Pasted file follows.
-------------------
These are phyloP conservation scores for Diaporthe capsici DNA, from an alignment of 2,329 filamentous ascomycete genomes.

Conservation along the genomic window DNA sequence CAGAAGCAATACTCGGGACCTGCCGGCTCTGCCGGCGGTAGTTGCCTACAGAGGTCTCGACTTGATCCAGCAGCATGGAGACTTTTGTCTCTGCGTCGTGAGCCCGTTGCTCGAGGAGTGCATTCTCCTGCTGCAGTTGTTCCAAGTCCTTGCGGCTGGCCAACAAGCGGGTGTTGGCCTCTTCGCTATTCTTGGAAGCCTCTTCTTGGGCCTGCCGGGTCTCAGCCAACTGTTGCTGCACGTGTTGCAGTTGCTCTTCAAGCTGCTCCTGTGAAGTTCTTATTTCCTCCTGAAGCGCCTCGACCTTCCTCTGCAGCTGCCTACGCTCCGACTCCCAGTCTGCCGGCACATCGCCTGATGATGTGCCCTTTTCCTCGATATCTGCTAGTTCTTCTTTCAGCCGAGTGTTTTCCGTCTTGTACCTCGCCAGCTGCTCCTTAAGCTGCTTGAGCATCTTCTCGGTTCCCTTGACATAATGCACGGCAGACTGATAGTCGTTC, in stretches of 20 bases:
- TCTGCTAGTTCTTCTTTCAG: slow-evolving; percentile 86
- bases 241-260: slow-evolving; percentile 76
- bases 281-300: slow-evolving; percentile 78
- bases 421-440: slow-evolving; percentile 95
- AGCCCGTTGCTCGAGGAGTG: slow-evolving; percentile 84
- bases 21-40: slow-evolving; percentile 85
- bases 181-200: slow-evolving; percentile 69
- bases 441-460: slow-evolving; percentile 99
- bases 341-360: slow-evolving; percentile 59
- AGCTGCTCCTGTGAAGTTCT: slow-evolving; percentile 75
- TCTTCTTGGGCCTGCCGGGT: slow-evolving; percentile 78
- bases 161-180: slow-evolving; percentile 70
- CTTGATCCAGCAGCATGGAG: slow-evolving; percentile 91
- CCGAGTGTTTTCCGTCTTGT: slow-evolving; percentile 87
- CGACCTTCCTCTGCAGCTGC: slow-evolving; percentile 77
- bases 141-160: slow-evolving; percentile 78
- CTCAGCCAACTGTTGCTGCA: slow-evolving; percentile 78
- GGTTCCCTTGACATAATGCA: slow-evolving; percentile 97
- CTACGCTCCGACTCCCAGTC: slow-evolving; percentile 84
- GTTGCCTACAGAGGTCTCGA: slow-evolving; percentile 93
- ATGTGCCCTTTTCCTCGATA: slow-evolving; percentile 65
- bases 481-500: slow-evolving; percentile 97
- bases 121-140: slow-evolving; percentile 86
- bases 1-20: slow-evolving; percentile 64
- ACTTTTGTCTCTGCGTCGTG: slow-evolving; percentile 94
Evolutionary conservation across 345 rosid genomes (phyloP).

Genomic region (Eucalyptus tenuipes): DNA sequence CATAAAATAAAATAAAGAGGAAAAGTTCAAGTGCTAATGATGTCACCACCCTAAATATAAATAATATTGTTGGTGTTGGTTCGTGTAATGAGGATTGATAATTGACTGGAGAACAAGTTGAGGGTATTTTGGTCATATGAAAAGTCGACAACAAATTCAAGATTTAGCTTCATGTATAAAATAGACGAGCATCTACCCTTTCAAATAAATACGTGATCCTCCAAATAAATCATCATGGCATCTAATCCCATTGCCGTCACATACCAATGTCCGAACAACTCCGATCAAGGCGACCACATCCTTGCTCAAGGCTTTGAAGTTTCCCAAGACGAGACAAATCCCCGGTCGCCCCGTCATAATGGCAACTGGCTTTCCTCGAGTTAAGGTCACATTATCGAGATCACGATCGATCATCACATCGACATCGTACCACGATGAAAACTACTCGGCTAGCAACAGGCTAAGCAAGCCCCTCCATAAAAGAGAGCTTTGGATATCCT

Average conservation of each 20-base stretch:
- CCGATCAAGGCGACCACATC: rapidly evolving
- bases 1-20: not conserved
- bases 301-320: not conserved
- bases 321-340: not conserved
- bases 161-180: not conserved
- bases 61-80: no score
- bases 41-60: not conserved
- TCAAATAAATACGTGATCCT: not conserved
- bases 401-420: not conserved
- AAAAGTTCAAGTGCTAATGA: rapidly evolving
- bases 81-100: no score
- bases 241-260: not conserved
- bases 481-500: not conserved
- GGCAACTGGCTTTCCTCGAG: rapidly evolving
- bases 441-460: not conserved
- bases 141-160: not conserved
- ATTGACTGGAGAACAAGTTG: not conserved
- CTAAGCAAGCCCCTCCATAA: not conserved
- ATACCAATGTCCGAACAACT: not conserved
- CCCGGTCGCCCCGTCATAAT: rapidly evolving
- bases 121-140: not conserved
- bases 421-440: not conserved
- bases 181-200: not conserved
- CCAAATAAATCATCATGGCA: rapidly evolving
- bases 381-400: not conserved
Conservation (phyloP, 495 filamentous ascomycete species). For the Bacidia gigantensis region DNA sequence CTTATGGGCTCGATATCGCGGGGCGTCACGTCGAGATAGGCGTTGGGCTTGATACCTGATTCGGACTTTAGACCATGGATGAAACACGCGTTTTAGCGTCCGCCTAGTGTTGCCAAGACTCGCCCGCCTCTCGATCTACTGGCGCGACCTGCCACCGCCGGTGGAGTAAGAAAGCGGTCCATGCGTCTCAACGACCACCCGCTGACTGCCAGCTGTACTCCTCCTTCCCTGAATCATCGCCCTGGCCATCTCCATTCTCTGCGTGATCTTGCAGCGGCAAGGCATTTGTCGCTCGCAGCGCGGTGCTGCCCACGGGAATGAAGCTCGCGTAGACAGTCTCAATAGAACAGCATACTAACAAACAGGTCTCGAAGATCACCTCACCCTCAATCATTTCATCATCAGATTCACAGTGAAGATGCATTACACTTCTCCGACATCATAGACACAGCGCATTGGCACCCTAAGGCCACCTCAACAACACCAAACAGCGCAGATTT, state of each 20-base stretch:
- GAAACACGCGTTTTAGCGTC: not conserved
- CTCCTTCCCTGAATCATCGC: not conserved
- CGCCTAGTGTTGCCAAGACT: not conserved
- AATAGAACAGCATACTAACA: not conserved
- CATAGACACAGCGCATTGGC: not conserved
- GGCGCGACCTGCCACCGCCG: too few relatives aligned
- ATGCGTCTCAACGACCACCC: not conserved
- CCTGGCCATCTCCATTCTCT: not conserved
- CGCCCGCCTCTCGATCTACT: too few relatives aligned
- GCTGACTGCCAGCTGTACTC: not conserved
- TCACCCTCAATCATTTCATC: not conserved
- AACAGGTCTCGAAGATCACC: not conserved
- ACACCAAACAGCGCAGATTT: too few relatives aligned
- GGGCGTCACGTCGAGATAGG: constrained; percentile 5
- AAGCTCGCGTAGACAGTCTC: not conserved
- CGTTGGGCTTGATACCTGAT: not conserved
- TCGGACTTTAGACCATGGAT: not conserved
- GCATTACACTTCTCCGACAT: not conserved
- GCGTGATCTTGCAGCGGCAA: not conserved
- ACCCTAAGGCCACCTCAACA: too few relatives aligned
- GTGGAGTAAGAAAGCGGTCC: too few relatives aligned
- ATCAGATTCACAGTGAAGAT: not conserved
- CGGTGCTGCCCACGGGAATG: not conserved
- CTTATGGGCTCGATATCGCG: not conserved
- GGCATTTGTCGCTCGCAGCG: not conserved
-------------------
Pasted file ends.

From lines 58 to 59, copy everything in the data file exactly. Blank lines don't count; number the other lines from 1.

- CTCCTTCCCTGAATCATCGC: not conserved
- CGCCTAGTGTTGCCAAGACT: not conserved